Measuring children’s wellbeing in Scotland and the policy agenda
The third sector organisation Children in Scotland brought together researchers from ISER with colleagues from Cardiff University, ScotCen and the Scottish Government to discuss new research on determinants and measures of subjective wellbeing in children, motivated by the Scottish government’s desire to better measure children’s wellbeing. Dr Cara Booker and Dr Gundi Knies shared their work using Understanding
Society, the UK Household Longitudinal Study (UKHLS), examining different aspects of the subjective wellbeing of 10-15 year olds. Dr Knies’ work explored the effects of family economic circumstances and neighbourhood deprivation on youth life satisfaction while Dr Booker explored the relationship between changes in social media use and youth wellbeing.
Using information from the first five waves of the UKHLS and exploiting the longitudinal nature of the data, Dr Knies’ analysis suggests that children’s life satisfaction is higher according to their family income, and that this holds net of the effects that low income may have on material deprivation and neighbourhood deprivation. The analysis also suggests widening satisfaction gaps for girls from the age of 12 and for White British boys compared to boys from minority ethnic backgrounds from the age of 13.
Generally, social media use increased with age while changes in wellbeing vary depending on the outcome used. Dr Booker’s findings also showed that the association between social media use and wellbeing was greater for females than for males. Feedback from experts focused on the role of schools and more specifically teachers in ‘monitoring’ their pupils wellbeing and what might be done to change the school ‘work’ culture into one that is able to address all of the needs of the pupils, including their mental wellbeing.
Key issues raised were how the proposed curriculum changes in Welsh schools might be adapted to Scottish schools and what evidence is still needed (either Scottish context-specific or generally) that could be fed to the Scottish Government to assist with their decisions on how to measure child wellbeing.
Smart phones with warnings – recommendations to government and industry on social media and screen time
How does online social networking and ‘screen-based media’ influence young people’s wellbeing, and how should policy makers respond? Dr Cara Booker’s study into screen time use, published in the American Journal of Public Health found a range of negative relationships between adolescent wellbeing and technology.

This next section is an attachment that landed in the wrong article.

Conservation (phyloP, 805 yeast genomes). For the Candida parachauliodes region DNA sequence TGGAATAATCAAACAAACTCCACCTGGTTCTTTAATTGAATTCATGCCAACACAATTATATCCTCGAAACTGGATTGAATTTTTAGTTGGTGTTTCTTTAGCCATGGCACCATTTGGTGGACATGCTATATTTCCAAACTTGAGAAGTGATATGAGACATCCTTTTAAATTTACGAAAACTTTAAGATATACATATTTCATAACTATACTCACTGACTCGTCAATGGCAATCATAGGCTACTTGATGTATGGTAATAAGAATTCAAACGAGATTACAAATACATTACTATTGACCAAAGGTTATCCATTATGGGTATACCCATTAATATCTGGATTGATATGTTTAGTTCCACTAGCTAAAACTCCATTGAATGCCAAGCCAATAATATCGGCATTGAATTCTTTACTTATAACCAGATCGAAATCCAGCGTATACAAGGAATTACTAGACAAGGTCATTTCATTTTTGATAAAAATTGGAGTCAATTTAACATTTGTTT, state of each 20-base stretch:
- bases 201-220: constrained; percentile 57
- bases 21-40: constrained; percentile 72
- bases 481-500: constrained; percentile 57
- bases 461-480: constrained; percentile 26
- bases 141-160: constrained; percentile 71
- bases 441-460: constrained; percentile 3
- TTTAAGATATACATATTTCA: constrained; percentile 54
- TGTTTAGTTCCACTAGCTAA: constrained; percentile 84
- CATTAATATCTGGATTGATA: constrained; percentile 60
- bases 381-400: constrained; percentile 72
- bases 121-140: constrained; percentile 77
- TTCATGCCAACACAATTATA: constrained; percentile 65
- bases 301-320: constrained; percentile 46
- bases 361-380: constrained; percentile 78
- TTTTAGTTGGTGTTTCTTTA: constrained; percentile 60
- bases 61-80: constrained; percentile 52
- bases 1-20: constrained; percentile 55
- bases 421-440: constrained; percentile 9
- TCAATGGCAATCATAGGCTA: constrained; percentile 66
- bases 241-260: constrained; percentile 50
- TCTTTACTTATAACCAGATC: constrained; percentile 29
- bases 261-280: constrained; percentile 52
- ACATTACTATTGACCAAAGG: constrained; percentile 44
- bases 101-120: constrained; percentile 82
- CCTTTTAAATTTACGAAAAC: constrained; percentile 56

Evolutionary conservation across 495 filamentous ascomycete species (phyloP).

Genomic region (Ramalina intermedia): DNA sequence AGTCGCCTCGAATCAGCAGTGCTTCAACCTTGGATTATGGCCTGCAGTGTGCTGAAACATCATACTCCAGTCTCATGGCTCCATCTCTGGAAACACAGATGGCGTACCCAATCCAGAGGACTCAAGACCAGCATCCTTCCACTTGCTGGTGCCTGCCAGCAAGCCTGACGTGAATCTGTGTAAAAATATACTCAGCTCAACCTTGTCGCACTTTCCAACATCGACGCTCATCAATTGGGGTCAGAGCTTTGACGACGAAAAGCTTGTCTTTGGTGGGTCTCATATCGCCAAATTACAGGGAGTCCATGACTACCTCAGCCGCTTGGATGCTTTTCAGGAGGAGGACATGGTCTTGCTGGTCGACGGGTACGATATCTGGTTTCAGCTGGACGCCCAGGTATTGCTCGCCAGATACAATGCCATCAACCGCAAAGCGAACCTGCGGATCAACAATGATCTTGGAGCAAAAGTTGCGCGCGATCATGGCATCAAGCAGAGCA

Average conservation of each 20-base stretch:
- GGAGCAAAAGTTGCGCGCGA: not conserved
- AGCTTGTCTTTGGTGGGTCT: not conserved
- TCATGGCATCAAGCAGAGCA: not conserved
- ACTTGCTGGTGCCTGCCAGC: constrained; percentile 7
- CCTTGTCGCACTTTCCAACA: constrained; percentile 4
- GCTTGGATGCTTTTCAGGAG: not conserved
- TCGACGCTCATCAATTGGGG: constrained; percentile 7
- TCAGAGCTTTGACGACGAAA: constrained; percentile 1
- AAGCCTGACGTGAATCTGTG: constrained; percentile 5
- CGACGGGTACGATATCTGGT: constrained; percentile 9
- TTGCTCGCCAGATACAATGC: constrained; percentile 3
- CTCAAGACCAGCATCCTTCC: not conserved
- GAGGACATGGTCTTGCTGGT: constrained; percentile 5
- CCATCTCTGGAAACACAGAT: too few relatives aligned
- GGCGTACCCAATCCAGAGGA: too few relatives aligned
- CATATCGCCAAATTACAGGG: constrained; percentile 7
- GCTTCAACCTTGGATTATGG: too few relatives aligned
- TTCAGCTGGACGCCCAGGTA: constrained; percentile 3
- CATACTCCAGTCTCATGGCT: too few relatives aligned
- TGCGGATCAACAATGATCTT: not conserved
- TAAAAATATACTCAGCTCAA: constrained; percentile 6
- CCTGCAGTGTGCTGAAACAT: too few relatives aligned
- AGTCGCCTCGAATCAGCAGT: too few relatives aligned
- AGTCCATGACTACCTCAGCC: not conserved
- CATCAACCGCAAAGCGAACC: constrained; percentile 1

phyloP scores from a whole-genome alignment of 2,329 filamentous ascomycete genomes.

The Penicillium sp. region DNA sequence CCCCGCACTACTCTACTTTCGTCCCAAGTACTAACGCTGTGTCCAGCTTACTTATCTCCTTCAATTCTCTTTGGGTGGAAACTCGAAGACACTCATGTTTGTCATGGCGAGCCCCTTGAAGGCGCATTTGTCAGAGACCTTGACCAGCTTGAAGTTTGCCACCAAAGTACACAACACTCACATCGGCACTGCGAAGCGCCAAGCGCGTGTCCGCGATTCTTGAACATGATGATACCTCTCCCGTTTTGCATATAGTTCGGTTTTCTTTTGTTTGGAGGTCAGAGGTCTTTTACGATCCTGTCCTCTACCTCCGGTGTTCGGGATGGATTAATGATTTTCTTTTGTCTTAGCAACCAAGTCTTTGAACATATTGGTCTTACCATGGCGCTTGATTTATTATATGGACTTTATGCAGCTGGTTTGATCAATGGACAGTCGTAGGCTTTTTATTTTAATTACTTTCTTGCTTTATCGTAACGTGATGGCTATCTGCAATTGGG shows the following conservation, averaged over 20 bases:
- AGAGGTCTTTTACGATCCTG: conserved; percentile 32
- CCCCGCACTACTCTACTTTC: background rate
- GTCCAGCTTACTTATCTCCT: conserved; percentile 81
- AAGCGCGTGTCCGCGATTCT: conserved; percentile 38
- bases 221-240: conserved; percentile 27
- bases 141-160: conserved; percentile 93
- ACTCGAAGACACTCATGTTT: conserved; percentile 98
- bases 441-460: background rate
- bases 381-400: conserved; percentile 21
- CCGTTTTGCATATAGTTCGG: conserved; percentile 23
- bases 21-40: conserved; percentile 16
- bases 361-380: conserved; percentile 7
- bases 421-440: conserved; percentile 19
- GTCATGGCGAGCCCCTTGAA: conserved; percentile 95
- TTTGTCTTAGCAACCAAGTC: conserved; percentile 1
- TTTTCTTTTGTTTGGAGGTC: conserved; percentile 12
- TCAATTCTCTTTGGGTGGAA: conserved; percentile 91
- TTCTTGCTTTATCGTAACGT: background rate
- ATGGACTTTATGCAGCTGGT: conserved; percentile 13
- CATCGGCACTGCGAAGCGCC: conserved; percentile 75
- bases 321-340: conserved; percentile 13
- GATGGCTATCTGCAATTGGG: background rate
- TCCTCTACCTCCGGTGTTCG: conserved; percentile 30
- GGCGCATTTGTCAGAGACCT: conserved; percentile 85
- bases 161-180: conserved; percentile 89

The analysis, using data from Understanding Society, found associations between usage of screen-based media (SBM), online social networking sites (SNS) and various measures of wellbeing and socio-emotional difficulties. In a separate policy discussion paper, the British thinktank Strategic Society Centre drew up a response to the research, exploring its implications for public health and evaluating a range of potential policy responses.
Their report Screened Out recommends that the government issue national guidelines for volume of SBM and SNS usage among young people, to empower young people through public health campaigns and compulsory school programmes by educating them about how social media and gaming usage may affect their wellbeing. They also call on technology and internet companies to acknowledge their responsibilities, and to engage with the risks posed to young people’s wellbeing and, where necessary, re-design hardware and online experiences to ‘nudge’ young people’s behaviour.
Are we looking for happiness in all the wrong places?
Gundi Knies’ study of children’s wellbeing led to a collaboration with the London theatre company, the
Roundhouse, and after three years of planning and workshops the production, The Happiness Project, opened at the Edinburgh Fringe Festival before a short run in London. Dr Knies worked alongside the young people creating and performing, exploring their understanding of happiness and wellbeing. Devised in response to the research that raised concerns over young people’s well-being in the UK, The Happiness
Projectwas described as “an intergenerational piece of personal and moving contemporary theatre that journeys through autobiographical stories set to a musical landscape to explore the human condition”.